Ambassador Eric M. Bost did not take the typical route to ambassadorship. Instead of going up through the ranks or having to struggle with the Foreign Services exam, Bost was appointed by President George W. Bush. The President got to know him when he was head of Health and Human Services in Texas, Bush’s home state.
The audience at Tuesday’s College of Education open forum asked tough questions of the ambassador, primarily those focusing on the United States’ efforts on fighting HIV/AIDS in South Africa. HIV/AIDS is one of four key areas the U.S. is working on in South Africa, along with economic development, counter-terrorism and education.
Transition was the theme of Bost’s lecture. South Africa is a nation where many rural youth study on tree stumps, but at the same time, there is a Ferrari and a Rolls Royce dealership close by.
“South Africa has the widest disparity between those who have and those who don’t have in the world,” Bost said during the lecture.
South Africa has the highest per capita income in the continent, but also has 25 percent to 40 percent unemployment. Additionally, he described the nation as one that is “able to send troops and food to other countries, but also doesn’t have one HIV/AIDS-free military regiment.”
Some of South Africa’s accomplishments include a budget surplus and a non-permanent seat at the UN Security Council. But last night, HIV/AIDS was the topic on which Bost and his audience spent the most time.
“HIV/AIDS affects every facet of life in South Africa – 32 (percent) to 37 percent of teachers are HIV-positive,” Bost said.
The U.S. will spend $590 million on HIV/AIDS in South Africa this year. Bost gave his take on why HIV/AIDS is so rampant in the country.
“One of the most basic reasons is the fact that women in the country lack choices about having sex with their partner,” he said. “Men go off to the mines and when they’re off working they have sex with their mistress and then they come back and sleep with their wife. They don’t use a condom because they don’t think it’s natural.”
Nearly 22 percent of South Africa’s 43 million citizens are estimated to be HIV-positive, according to data from the CIA World Factbook. South African President Thabo Mbeki has come under fire for his unusual views on HIV. He has denied that it causes AIDS, and has hinted at it being a Western conspiracy.
Bost said he is disappointed by Mbeki’s statements but doesn’t allow them to stop him from doing his job.
“We don’t deal with it. In my opinion, President Mbeki has not provided the type of leadership that we hope, but you can’t spend time wishing for something that didn’t happen, so we go on and do the best job we can,” he said. “If you go back and look at the past five years – there are 300,000 people on (anti-retroviral drugs) now. You can’t stand back and wait for Mbeki to change.”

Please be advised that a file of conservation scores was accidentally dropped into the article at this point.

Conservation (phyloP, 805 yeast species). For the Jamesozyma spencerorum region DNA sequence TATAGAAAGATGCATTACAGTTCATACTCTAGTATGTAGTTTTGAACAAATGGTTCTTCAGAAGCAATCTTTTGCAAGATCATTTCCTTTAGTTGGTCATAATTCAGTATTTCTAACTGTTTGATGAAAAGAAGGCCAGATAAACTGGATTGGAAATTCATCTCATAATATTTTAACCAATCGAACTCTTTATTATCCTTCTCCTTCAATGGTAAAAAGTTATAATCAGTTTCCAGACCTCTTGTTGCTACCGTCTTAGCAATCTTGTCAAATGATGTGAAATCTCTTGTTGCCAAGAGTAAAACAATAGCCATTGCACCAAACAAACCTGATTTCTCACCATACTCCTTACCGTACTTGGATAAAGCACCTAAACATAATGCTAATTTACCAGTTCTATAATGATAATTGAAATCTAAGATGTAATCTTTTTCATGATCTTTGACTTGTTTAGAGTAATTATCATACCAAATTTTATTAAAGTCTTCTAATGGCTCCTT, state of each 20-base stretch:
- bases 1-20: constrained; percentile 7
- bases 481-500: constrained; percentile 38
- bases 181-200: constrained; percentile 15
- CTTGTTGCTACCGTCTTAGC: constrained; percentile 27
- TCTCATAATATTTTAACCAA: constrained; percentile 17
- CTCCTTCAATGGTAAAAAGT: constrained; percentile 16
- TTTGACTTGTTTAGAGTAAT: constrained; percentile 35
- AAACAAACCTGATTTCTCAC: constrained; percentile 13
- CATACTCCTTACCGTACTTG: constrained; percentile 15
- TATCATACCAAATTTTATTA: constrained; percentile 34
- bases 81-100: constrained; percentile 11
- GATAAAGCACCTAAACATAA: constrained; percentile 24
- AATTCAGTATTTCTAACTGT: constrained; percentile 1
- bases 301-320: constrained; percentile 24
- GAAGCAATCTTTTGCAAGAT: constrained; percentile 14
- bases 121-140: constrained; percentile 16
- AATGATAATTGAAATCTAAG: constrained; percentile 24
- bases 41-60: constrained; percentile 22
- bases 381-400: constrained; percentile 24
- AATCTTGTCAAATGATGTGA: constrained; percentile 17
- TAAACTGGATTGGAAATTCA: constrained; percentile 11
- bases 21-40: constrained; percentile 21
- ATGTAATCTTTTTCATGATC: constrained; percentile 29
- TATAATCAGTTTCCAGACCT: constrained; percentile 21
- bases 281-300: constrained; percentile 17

Bost believes economic investment is fundamental for success in South Africa.
“There are 600 U.S. businesses in South Africa that employ about 100,000 people,” he said. “Investment is so important because I believe in the ripple effect. For people that go to work, they tend to send their kids to school, put money back in the economy, and don’t commit crime.”
Bost said even though apartheid officially ended in 1994 – along with the famous release of Nelson Mandela from his jail cell on Robben Island – the wounds left by apartheid have not fully healed.
“I think when you have a country that’s 13 years away from apartheid, you still see some of the vestiges of racism,” he said. “When I talk to South Africans of color, they still feel that there are issues of racism that they’re continuing to deal with.”
He compared the race relations in his country to that in the U.S.
“Apartheid was so controlling and pervasive that in a township of 750,000 people living in shacks, there was only one road leading in and one road leading out and everyone who lived in the township had to be back before dark (or) they were fined or put in jail,” he said. “The most egregious, in-your-face situation that I have heard is that if a white and black person were both in cars and pulled up to a stoplight and the black person took off before the white person when the light turned green, they ran the risk of being pulled out of the car and being beaten.”
Bost noted how the South African government is dealing with racism through its Black Economic Empowerment initiative.
“It’s an affirmative-action program to get former white-majority-owned businesses to incorporate people of color,” said Bost.
According to Bost, one of the biggest regional issues effecting contemporary South Africa is the genocide in Sudan.
“When you have 200,000 people that have been killed, I think that’s genocide,” he said. “Our concern is what is occurring in the Sudan, and I think it’s horrible that you have that many people murdered, and 4 (million) to 5 million people displaced.”
When his post comes to an end in early 2009, Bost said he hopes to continue working on the international stage, but he’s not ruling out a return to Tampa.
“Coming back to Tampa and being on campus has made me homesick for the States,” he said. “Maybe I’ll find a job in Tampa. I’ll seriously start to think about it sometime next year.”
Christine Gibson can be reached at (813) 974-6299 or firstname.lastname@example.org.